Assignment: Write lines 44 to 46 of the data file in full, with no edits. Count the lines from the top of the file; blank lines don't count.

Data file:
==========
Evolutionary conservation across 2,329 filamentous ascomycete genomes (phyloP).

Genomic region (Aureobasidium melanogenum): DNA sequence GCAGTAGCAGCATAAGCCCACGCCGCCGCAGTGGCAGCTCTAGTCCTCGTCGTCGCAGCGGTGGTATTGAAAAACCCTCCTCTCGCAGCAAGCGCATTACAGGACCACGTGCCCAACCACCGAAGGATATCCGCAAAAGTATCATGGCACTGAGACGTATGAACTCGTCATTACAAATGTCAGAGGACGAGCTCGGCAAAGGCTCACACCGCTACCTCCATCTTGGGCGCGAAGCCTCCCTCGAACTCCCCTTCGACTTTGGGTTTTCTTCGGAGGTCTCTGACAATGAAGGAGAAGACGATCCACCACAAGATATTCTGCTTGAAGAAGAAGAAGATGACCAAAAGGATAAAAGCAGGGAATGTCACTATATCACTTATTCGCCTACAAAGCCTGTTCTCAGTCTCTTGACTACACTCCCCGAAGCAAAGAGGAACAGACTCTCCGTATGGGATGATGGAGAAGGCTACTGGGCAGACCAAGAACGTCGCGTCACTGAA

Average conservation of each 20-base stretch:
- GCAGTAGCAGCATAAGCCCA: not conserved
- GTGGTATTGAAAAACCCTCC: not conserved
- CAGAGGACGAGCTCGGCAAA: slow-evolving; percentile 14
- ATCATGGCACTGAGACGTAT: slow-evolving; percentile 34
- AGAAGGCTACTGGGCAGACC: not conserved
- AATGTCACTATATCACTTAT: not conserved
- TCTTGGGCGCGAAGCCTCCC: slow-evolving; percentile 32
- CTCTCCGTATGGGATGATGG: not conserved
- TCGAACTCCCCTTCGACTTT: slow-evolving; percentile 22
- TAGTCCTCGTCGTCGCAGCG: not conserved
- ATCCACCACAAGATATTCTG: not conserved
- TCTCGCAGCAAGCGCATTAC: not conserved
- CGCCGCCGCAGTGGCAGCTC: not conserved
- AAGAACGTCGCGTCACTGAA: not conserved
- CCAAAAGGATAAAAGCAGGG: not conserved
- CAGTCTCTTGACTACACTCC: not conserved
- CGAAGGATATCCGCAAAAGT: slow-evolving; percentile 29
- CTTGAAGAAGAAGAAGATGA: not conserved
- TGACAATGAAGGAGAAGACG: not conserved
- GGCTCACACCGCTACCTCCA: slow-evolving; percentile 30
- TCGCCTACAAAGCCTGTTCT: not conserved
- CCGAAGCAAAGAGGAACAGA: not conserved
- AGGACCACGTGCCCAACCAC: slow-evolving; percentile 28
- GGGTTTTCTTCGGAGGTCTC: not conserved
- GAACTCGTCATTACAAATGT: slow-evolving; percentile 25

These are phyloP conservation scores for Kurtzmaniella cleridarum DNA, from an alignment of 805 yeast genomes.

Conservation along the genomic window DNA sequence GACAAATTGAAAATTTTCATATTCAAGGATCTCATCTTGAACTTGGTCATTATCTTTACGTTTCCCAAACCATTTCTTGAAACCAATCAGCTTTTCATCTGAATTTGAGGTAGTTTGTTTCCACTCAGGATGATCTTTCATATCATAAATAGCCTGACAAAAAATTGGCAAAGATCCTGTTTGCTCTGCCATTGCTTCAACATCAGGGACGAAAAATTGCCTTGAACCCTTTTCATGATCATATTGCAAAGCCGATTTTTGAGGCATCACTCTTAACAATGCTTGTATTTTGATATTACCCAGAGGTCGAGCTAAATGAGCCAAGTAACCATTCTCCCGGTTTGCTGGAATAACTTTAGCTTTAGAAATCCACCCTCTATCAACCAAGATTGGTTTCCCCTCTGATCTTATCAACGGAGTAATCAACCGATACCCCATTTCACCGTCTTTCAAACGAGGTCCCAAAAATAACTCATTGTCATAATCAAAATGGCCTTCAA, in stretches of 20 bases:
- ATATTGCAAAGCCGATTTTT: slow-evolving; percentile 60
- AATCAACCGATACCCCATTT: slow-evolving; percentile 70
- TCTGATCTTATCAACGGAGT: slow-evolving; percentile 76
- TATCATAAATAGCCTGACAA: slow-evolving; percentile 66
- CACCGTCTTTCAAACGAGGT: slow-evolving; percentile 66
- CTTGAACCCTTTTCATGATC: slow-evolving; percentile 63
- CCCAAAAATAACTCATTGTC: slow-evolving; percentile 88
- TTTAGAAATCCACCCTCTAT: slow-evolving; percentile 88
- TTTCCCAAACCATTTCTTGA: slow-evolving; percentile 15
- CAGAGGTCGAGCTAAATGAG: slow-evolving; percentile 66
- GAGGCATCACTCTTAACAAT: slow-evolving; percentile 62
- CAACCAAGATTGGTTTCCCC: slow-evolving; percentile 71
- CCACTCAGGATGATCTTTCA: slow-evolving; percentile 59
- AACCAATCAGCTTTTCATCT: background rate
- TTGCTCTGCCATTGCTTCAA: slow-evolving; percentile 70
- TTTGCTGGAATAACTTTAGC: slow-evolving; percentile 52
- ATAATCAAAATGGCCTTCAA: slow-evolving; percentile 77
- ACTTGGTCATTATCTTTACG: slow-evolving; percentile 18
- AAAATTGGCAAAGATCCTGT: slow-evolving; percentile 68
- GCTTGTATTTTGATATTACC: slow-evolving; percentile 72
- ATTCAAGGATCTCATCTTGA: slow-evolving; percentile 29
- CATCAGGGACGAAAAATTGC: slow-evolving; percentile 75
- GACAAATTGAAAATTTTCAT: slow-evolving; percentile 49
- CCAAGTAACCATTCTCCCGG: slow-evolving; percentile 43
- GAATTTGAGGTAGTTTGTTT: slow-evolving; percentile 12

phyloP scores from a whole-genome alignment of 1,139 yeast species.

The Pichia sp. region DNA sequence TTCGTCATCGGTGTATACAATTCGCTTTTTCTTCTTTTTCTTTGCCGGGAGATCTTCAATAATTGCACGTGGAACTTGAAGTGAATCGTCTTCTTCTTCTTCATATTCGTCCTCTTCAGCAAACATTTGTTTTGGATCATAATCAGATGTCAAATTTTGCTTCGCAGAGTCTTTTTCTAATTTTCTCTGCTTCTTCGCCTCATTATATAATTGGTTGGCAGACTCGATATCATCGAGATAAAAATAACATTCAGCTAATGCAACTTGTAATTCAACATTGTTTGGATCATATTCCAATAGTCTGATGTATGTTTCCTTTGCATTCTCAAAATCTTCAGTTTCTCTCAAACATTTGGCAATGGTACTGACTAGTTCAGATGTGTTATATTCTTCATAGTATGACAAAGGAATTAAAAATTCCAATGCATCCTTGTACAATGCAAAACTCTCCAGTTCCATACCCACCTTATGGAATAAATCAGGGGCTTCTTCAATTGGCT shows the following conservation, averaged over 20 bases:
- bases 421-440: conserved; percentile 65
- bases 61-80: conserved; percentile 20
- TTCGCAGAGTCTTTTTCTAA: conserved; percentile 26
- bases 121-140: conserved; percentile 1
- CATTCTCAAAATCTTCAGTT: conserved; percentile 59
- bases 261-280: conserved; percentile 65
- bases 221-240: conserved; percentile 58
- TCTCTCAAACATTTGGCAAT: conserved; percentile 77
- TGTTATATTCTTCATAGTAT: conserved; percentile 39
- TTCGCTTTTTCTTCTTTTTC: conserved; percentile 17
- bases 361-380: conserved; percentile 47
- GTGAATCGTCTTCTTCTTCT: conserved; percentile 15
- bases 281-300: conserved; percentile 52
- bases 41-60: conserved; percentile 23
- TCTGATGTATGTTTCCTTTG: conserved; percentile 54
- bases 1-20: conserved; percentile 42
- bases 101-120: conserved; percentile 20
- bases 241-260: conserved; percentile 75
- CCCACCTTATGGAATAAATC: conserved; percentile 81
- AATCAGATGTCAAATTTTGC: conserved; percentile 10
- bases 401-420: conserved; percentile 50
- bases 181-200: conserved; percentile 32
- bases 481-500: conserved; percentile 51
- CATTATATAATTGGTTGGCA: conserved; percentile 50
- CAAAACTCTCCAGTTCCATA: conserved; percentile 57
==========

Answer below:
- AACCAATCAGCTTTTCATCT: background rate
- TTGCTCTGCCATTGCTTCAA: slow-evolving; percentile 70
- TTTGCTGGAATAACTTTAGC: slow-evolving; percentile 52